Lewis Ross

Born: Mobile, AL

Rock Drums Wet Willie

Source: Alabama Music Hall of Fame

 

Lewis Ross: Wet Willie founder, Now a Po' Monkey

By Jerry Henry

I interviewed Lewis Ross at Bailey Brothers Music Company's store on Highway 280 in Birmingham. Lewis is manager of all things percussion for Bailey Brothers three stores. He is well qualified because as a drummer, he is considered legendary. He was the original drummer for Wet Willie, which scored hits with songs like "Keep On Smilin'," "Leona," "Keep A Knockin'" and "Country Side Of Life." Wet Willie was a versatile, high energy Southern rock band that was signed to Capricorn Records in the 70's.

Lewis learned to play drums in a parochial school marching band in the 4th grade. He loved the rhythm and syncopation, especially when he was exposed to black school bands. His influences were Al Jackson (Otis Redding), Dino Danelli(the Young Rascals), Mitch Michell (Jimi Hendrix) and Ginger Baker (Cream).

The Wet Willie saga started in Mobile, home to Lewis and all the other band members. The original members were Jimmy Hall (vocals, harmonica & saxophone), Jack Hall (bass), John Anthony (keyboards), Ricky Hirsh (guitar) and Lewis Ross (drums & percussion). Jimmy and Jack's sister Donna Hall (now wife of Rollin' In The Hay bassist Stan Foster) was part of the background vocals that became known as "The Williettes."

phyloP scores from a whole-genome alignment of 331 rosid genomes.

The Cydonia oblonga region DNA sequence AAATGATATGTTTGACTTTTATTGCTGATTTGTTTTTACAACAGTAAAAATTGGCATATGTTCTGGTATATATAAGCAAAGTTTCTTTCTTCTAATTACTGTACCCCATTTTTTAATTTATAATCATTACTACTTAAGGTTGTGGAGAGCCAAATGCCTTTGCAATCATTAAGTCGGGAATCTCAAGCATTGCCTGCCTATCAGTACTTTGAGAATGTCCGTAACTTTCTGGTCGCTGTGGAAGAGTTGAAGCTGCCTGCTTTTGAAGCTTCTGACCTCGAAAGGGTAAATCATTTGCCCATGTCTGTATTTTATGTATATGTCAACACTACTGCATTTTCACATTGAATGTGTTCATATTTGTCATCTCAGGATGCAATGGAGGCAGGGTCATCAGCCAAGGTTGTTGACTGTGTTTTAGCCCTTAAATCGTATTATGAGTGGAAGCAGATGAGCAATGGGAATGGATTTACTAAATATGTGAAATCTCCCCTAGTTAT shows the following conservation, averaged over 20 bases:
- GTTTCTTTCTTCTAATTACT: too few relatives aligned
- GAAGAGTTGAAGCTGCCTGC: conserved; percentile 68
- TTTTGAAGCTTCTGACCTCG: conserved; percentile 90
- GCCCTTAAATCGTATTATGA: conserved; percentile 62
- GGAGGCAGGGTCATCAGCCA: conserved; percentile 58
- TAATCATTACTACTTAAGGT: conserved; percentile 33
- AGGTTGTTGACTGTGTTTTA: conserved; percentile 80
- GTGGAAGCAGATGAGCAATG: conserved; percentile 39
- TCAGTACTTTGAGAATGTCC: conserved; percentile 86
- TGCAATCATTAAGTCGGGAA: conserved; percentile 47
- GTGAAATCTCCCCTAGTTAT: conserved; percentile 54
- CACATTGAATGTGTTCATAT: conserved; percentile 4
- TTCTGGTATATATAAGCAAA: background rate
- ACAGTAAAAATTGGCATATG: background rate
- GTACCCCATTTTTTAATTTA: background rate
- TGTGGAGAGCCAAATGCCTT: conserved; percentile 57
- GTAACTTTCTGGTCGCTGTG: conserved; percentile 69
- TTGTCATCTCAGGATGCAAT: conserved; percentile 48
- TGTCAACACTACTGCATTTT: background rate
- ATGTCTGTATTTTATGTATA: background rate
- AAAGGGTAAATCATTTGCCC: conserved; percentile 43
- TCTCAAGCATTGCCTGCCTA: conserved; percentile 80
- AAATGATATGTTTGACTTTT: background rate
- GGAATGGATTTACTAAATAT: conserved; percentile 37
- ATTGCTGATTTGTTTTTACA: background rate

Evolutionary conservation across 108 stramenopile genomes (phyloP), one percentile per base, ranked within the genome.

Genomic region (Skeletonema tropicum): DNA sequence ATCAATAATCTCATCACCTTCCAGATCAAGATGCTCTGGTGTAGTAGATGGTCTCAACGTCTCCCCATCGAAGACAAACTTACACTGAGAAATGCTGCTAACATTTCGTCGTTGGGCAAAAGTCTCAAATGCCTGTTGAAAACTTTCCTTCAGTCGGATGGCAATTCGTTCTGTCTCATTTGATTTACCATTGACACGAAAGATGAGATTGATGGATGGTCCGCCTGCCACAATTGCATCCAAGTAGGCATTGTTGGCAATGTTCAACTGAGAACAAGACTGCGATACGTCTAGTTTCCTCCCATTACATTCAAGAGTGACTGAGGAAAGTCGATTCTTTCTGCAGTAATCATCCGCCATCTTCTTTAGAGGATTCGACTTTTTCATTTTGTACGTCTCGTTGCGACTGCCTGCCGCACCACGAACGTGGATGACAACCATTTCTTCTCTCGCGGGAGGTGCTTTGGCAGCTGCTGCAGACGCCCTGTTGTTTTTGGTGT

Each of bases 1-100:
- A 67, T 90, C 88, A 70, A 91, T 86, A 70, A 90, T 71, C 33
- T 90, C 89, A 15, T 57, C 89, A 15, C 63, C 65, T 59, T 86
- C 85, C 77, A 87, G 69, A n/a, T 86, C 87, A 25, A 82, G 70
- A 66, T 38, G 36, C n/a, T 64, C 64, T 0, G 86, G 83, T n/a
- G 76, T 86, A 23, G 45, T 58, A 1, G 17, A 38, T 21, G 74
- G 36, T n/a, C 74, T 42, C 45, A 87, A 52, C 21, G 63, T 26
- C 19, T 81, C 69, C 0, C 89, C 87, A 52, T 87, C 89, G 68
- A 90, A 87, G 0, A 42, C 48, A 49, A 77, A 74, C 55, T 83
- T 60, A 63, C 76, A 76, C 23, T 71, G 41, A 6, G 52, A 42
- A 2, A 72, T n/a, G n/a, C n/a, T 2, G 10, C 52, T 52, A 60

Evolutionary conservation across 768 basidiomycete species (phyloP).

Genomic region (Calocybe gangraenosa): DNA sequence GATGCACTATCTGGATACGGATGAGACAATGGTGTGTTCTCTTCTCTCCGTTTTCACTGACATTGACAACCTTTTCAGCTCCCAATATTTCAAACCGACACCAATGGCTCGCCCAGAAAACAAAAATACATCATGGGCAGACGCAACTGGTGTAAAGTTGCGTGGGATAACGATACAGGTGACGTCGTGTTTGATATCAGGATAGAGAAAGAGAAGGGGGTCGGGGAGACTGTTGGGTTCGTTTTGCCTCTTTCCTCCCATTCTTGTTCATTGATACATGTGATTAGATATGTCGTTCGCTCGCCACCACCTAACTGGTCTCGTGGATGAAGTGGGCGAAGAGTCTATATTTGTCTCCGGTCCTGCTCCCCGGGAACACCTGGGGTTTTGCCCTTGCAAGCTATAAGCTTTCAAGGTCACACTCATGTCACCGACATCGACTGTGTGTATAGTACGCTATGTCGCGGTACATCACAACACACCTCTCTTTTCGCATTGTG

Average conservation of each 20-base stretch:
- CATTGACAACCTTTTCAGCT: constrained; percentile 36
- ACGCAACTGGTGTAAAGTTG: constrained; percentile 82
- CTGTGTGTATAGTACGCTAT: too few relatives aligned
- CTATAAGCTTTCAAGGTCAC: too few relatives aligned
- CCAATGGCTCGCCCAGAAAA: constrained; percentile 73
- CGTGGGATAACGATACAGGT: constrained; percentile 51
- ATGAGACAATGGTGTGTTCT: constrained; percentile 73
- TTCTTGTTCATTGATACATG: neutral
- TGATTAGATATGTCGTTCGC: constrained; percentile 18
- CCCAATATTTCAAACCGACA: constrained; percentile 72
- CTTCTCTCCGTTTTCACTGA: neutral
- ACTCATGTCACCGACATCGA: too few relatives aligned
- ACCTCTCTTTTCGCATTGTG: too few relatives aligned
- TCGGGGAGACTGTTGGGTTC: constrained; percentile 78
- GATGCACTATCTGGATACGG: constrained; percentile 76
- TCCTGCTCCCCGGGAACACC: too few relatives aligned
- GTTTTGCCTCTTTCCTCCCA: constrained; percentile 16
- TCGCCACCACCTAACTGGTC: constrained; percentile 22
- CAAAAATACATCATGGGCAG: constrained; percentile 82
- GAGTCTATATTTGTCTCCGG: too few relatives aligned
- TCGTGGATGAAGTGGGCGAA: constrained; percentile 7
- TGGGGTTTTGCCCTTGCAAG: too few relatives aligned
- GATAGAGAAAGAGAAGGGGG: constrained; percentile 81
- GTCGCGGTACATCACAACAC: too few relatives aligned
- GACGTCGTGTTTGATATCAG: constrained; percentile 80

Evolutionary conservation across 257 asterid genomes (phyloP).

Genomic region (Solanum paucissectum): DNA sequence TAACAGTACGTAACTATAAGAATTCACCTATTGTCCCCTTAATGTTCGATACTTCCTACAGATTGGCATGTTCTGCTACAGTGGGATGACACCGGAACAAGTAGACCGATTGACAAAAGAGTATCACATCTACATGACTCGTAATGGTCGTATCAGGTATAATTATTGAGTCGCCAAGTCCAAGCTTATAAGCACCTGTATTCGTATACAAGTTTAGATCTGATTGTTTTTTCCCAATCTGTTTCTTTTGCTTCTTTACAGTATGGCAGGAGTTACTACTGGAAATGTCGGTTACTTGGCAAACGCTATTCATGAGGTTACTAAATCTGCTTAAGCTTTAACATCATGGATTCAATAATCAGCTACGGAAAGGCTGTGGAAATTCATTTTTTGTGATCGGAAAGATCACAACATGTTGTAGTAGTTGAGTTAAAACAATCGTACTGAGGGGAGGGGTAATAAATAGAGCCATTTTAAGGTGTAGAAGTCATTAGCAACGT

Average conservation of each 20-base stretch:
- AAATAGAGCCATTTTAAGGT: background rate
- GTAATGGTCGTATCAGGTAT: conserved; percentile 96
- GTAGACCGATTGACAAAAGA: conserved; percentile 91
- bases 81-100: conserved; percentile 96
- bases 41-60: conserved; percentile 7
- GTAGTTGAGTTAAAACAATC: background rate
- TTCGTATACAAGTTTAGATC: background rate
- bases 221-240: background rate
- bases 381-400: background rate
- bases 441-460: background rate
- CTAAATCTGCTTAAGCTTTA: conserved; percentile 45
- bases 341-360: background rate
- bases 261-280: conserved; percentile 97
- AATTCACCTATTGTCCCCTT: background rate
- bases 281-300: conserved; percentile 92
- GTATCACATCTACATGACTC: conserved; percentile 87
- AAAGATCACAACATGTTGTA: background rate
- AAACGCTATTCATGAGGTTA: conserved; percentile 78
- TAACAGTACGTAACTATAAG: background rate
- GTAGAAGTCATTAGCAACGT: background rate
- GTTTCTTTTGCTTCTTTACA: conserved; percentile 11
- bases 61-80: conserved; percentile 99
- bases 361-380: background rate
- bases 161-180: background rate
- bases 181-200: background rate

Jimmy Hall, Jack Hall, Wick Larsen, Marshall Smith and Lewis all played in a band that broke up because Marshall Smith got drafted. Lewis started forming another band, in late 1968, when he contacted John Anthony, who was in The Sons of Creation. He remembers that day; they were playing the Deep Sea Fishing Rodeo in Dauphin Island. He then called Ricky, then Jack, they started rehearsing. Jimmy was singing in a group called Mrs. O'leary's Cow. They wanted Jimmy to join them but Jimmy's band had won a national battle of the bands contest and was going to cut a record. So they got George Mills that sang and played guitar for The Sons of Creation. George could not make up his mind which band he wanted to be in. Lewis approached Jimmy over and over trying to convince him to join them. He finally convinced Jimmy to come to a band rehearsal. Jimmy joined them and they started gigging on the road. The band was called Fox. They had to return to Mobile in order for John to finish high school. They played around Mobile until they got a phone call that would change their lives.